Some unseasonal tips for a much better boiler
Summer’s a great time to upgrade your home’s central heating system because you don’t need the heating on - here are some things to consider (Julia Gray, PA)
1. It’s against the law for anyone other than a Gas Safe Register (www.gassaferegister.co.uk) installer to work on a gas boiler, or an OFTEC (www.oftec.co.uk) installer to work on an oil boiler. “In an ideal world, we would all have an installer we can call on when needed, but this is not always the case,” says Martyn Bridges, director of technical support at boiler manufacturer Worcester, Bosch Group. “Friends and family who have had a good experience can be a good starting point, but many manufacturers have a database of installers across the country.” Worcester has a Find a Local Installer section on its website: www.worcester-bosch.co.uk
2. If you have an old boiler, replacing it with a new, highly efficient one, is the best thing you can do, but you can make less expensive improvements, such as fitting a new thermostat/controls and adjustable radiator valves. Your boiler, even if it’s new, should be serviced annually by a qualified heating engineer to ensure it’s safe and working efficiently.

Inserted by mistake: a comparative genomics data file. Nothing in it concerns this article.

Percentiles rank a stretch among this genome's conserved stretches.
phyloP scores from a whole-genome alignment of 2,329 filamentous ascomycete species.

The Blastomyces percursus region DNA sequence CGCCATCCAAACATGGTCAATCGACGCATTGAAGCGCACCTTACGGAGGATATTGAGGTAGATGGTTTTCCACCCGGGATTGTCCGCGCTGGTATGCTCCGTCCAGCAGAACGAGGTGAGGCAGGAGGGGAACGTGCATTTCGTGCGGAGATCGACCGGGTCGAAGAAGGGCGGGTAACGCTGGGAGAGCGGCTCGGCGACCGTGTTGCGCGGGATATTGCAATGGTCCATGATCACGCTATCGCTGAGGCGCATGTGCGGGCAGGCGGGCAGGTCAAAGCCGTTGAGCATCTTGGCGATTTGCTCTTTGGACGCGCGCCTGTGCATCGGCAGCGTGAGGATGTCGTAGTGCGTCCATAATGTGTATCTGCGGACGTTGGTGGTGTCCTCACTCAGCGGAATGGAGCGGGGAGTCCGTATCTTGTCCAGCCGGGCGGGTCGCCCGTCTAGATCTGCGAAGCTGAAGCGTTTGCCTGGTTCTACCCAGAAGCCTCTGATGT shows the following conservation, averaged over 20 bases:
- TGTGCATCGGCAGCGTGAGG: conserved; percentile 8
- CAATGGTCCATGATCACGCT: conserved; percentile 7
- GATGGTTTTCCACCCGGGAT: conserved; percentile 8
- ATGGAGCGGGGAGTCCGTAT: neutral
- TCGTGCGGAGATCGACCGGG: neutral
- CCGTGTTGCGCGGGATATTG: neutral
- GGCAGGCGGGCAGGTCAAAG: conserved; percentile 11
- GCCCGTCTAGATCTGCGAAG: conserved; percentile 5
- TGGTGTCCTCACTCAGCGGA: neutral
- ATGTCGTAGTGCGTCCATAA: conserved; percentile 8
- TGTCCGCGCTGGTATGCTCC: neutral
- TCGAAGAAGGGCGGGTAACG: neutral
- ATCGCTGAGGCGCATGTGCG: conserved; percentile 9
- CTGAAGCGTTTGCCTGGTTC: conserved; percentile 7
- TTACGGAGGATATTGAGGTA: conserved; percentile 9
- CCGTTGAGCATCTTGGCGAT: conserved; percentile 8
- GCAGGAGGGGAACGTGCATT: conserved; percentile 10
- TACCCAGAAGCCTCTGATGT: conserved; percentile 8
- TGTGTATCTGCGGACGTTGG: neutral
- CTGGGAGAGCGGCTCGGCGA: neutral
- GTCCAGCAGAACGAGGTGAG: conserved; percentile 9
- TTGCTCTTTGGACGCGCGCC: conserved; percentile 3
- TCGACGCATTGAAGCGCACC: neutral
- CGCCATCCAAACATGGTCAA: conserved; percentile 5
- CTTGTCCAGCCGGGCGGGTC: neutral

3. Keeping the central heating system clean is also important, but it’s not something most of us think of. “Maintaining a clean system is vital in order to protect the boiler and system components from contaminants and corrosion. It improves the efficiency and performance of the system and increases the lifespan of the boiler,” says Bridges. “Radiators can become blocked by the build-up of contaminants over time, reducing the amount of heat they transfer. As a result, the boiler has to work harder and for longer to heat your home to the desired temperature, which increases heating costs, affects how comfortable your home is and risks premature failure of the boiler.”
4. “It’s fairly easy to help guard against this,” continues Bridges. “The first thing is to treat the water in the system with either a gravity flush of a chemical cleansing fluid, or a power flush in the case of particularly contaminated systems. Adding a corrosion inhibitor to the system water after flushing will also help to keep the system in optimum operating condition by limiting the amount of corrosion that can build up.” Expect to pay around £40 for the cleansing fluid and around £35-£40 for the inhibitor, plus around £100 for labour for a gravity flush and around £250-£300 for labour for a power flush.
5. Having a system filter fitted is something to consider too, as it cleans the system by attracting contaminants floating around it. “System filters lengthen the lifespan of a boiler, protect key components within the heating system and save you money by improving the system’s efficiency,” says Bridges.